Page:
Landis admits EPO use
Floyd Landis has admitted in an interview with ESPN.com that he took performance-enhancing drugs for most of his career as a professional road cyclist.
Landis was stripped of his 2006 Tour de France win after testing positive for synthetic testosterone and despite maintaining his innocence over that offence, he has admitted extensive and consistent use of the red blood cell booster erythropoietin (commonly known as EPO).
The American has confirmed he sent a series of emails to cycling and anti-doping officials over the past few weeks, implicating dozens of other athletes, team management and owners and officials of the sport's national and international governing bodies.
Landis spent much of his personal wealth launching an ultimately futile defence of his 2006 Tour win and is aware there will be those who doubt his claims, but wanted to clear his conscience.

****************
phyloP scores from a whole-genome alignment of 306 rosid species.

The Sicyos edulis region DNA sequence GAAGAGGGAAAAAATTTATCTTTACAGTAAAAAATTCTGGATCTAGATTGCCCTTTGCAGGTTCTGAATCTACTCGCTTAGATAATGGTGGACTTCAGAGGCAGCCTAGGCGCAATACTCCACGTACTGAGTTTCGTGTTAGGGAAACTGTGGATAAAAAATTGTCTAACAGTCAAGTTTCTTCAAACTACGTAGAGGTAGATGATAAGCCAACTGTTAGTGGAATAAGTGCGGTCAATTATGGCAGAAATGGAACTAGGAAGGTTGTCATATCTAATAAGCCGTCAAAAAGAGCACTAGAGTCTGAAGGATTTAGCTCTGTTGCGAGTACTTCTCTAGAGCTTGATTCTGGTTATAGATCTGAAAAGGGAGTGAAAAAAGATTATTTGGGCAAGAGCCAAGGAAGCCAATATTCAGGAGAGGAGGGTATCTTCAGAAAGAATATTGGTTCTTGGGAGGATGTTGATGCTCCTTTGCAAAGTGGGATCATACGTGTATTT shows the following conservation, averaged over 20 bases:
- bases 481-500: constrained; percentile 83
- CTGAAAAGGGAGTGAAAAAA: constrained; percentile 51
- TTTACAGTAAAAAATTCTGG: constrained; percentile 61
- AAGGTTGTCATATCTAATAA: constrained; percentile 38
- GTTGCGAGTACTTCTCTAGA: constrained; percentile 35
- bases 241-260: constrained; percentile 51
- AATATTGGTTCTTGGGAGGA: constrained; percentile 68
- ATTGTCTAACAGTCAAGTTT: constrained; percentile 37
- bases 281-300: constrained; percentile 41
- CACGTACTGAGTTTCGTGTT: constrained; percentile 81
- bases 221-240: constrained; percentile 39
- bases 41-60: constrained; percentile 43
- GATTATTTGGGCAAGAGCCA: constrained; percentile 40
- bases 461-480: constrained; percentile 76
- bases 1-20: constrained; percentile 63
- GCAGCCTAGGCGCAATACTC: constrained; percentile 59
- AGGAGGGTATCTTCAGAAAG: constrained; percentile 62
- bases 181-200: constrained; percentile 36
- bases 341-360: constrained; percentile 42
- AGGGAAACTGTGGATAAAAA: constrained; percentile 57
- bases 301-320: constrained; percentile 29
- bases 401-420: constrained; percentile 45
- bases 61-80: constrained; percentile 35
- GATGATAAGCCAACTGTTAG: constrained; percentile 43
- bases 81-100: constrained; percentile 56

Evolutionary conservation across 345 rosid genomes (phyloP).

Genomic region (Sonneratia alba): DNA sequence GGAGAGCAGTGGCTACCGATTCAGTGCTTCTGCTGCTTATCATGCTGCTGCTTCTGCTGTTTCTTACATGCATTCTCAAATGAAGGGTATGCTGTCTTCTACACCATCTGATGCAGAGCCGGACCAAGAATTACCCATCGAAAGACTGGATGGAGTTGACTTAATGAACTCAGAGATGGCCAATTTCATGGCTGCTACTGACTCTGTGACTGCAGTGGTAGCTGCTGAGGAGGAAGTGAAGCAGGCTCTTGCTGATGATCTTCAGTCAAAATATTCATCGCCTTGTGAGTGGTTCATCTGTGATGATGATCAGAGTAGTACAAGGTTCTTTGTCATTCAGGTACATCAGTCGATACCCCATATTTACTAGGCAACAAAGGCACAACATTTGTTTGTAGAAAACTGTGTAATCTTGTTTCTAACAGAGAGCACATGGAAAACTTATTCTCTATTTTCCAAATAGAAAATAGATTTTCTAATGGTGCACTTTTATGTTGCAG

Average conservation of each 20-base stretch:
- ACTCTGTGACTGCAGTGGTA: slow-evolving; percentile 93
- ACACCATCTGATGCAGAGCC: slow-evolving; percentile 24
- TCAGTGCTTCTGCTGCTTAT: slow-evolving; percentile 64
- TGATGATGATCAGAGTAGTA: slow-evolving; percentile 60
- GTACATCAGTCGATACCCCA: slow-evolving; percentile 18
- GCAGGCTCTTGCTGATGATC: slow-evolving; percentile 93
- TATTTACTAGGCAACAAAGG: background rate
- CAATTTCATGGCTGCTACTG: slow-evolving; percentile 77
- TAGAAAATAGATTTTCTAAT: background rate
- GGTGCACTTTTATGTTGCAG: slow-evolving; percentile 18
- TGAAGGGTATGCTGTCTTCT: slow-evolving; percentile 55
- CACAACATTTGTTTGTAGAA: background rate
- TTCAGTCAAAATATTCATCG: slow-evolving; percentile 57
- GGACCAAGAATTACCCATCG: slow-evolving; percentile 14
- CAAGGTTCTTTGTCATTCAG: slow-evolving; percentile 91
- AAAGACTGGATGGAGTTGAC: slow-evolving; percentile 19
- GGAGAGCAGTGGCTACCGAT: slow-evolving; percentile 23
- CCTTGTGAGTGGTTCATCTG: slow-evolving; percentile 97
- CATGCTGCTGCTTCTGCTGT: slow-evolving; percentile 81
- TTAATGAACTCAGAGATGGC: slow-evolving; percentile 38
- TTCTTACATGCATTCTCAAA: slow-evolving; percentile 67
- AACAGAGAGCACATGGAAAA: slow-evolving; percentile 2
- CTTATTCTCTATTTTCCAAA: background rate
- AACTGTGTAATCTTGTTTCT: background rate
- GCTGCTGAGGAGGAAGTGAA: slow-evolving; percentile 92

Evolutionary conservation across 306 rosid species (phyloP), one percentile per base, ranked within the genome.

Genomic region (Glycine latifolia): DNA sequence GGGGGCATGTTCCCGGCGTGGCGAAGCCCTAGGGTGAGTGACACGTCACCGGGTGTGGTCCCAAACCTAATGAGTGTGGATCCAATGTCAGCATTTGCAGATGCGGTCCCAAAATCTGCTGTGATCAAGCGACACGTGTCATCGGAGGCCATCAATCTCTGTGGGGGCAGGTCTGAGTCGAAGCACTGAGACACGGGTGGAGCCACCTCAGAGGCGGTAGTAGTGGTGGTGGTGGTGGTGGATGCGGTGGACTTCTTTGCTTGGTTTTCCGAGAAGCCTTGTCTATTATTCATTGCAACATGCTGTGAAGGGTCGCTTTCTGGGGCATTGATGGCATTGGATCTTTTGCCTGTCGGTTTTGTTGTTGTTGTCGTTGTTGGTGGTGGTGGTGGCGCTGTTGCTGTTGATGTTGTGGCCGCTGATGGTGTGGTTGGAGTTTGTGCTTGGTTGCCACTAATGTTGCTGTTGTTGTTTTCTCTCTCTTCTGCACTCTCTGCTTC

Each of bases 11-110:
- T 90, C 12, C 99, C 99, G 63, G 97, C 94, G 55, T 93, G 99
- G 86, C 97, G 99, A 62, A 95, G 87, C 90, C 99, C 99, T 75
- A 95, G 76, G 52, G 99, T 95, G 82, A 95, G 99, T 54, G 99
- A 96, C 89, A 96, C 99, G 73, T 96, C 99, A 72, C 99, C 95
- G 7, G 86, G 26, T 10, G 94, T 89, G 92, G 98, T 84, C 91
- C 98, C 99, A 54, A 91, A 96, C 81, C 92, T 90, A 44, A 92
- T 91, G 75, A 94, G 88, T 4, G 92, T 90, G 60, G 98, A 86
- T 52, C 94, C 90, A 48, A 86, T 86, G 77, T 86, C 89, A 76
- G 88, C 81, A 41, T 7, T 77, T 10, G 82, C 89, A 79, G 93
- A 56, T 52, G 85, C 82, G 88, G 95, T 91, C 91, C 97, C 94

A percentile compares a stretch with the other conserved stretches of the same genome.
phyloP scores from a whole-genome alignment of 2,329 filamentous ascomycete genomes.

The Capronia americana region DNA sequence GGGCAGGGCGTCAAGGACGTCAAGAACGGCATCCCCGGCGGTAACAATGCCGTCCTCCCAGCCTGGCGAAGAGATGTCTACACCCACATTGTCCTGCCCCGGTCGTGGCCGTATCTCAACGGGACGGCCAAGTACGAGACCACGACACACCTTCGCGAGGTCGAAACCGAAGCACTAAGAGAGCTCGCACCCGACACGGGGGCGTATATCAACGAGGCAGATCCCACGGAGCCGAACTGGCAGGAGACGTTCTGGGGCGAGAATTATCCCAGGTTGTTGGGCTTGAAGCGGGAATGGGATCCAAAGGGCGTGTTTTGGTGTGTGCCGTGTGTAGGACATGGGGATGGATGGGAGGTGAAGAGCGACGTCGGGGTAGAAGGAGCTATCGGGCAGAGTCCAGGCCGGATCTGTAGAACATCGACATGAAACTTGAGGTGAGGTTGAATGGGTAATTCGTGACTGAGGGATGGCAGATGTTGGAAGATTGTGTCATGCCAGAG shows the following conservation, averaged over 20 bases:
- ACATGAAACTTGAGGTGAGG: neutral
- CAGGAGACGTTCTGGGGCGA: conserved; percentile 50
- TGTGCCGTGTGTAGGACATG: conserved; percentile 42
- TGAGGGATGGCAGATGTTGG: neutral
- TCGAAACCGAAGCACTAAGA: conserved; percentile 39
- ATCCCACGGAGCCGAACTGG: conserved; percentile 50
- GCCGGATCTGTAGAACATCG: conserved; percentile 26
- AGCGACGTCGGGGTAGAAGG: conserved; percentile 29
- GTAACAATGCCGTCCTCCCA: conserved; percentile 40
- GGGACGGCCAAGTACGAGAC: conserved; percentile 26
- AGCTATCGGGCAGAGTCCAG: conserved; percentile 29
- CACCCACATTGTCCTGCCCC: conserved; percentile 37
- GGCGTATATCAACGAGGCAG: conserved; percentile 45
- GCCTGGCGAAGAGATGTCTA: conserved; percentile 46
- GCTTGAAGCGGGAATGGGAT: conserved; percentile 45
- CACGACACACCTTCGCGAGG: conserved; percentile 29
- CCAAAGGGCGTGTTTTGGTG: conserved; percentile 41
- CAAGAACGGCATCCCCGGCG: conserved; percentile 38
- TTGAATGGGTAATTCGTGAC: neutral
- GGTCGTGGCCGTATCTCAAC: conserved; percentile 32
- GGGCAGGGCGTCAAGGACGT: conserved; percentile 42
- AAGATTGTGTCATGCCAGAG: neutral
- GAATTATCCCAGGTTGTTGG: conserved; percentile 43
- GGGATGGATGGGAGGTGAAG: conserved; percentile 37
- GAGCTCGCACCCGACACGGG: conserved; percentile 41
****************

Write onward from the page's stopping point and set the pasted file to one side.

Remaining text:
"I want to clear my conscience," Landis told ESPN.com. "I don't want to be part of the problem anymore.
"With the benefit of hindsight and a somewhat different perspective, I made some misjudgments. And of course, I can sit here and say all day long, 'If I could do it again I'd do something different,' but I just don't have that choice.'
"I don't feel guilty at all about having doped," Landis told ESPN.com. "I did what I did because that's what we [cyclists] did and it was a choice I had to make after 10 years or 12 years of hard work to get there; and that was a decision I had to make to make the next step. My choices were, do it and see if I can win, or don't do it and I tell people I just don't want to do that, and I decided to do it."
To read the full interview with Floyd Landis, which first appeared on ESPN.com, click here.